Judge Rules 'Midnight Rider' Producer Can't Collect on Insurance Due to Criminal Acts

Hollywood Reporter: A California federal judge has rendered a big ruling on the insurance dispute that emanated from the fatal train accident during the 2014 shooting of the Gregg Allman biopic Midnight Rider in Georgia. In a summary judgment opinion released Thursday, the film's production company is denied a bid to force its insurer to cover losses. U.S. District Judge Otis Wright concludes that criminal acts have been properly excluded under the film company's policy.

Against Entrepreneurship

HowlRound: The picture has been painted for us. Adapt or die. We in the theatre know this much is true: jobs are scarce, good pay and benefits scarcer. Funding, like audiences, seems to be dwindling. The solution, we’re told, is just as clear—embrace the market, become creative entrepreneurs. This may be a stopgap measure to survive this state of precarity, but it doesn’t alter that state. Indeed, this proposed solution short-circuits the questions of why audiences are dwindling, of why we aren’t paid well for our work. What if, instead of changing ourselves and our art practices to fit the market, we could alter the conditions of the field itself? It is possible. Indeed, it is necessary for the survival of our field.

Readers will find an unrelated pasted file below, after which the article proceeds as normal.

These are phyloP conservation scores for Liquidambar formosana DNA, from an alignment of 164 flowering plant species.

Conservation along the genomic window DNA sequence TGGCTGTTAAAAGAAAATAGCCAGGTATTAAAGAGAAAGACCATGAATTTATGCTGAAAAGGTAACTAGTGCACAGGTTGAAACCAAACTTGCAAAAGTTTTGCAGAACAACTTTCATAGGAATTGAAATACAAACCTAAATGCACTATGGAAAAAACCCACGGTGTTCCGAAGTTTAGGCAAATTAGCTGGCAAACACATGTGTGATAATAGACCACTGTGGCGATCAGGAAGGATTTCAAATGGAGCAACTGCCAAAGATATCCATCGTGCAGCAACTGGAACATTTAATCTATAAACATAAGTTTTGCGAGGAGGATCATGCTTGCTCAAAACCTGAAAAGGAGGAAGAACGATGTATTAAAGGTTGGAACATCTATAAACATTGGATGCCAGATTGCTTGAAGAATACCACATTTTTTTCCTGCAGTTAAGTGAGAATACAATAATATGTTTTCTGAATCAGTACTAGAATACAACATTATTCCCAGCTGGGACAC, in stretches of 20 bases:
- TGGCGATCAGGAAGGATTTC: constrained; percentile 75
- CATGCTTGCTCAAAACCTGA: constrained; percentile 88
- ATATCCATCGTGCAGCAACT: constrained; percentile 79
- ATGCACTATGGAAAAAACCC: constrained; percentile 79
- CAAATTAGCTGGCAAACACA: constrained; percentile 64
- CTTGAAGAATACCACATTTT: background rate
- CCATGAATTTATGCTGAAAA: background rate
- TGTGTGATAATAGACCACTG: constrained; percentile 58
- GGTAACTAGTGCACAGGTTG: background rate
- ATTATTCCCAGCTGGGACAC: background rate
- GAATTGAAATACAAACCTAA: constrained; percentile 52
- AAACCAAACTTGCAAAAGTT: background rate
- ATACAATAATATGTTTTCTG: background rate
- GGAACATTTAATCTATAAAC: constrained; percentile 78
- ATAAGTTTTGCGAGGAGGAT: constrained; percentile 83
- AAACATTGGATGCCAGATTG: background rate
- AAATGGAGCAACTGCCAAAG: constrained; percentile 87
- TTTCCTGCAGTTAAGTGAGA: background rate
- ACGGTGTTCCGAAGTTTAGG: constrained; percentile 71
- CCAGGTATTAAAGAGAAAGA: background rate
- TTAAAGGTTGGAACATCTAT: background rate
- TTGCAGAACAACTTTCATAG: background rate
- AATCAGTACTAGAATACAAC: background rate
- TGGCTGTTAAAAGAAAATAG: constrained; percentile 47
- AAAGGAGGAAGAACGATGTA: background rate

A Good Old Fashioned Redneck Country Christmas

Pittsburgh in the Round: To paraphrase a bit of country hero Forrest Gump, “Community Theatre is like a box of chocolates, you never know what you are going to get”.

It would seem logical since we have lots of holiday shows; A Christmas Carol, A Christmas Story, White Christmas, Miracle on 34th Street, and Holiday Inn to name a few, that there should be a Christmas show away from the pretense of city folks. That is the logic and inspiration behind A Good Old Fashioned Redneck Country Christmas. The logic however stops there.

Colorful light to illuminate London's river bridges Artist Leo Villareal and his team have been chosen to develop a series of installations that will light up the bridges along the River Thames in London, UK. Their contest-winning proposal, "Current," envisages colorful lighting installed on the 17 bridges from Tower Bridge to Albert Bridge.

Your Next Birthday Party Needs This Life-Size Balloon Animal T-rex Skeleton Mark Verge makes balloon animals, but his creations aren’t limited to just tiny poodles and flowers like some yellow pages birthday clown. As YouTube’s Coolest Thing channel reveals, he instead builds mammoth creations using nothing but balloons, including a life-size version of a T-rex skeleton.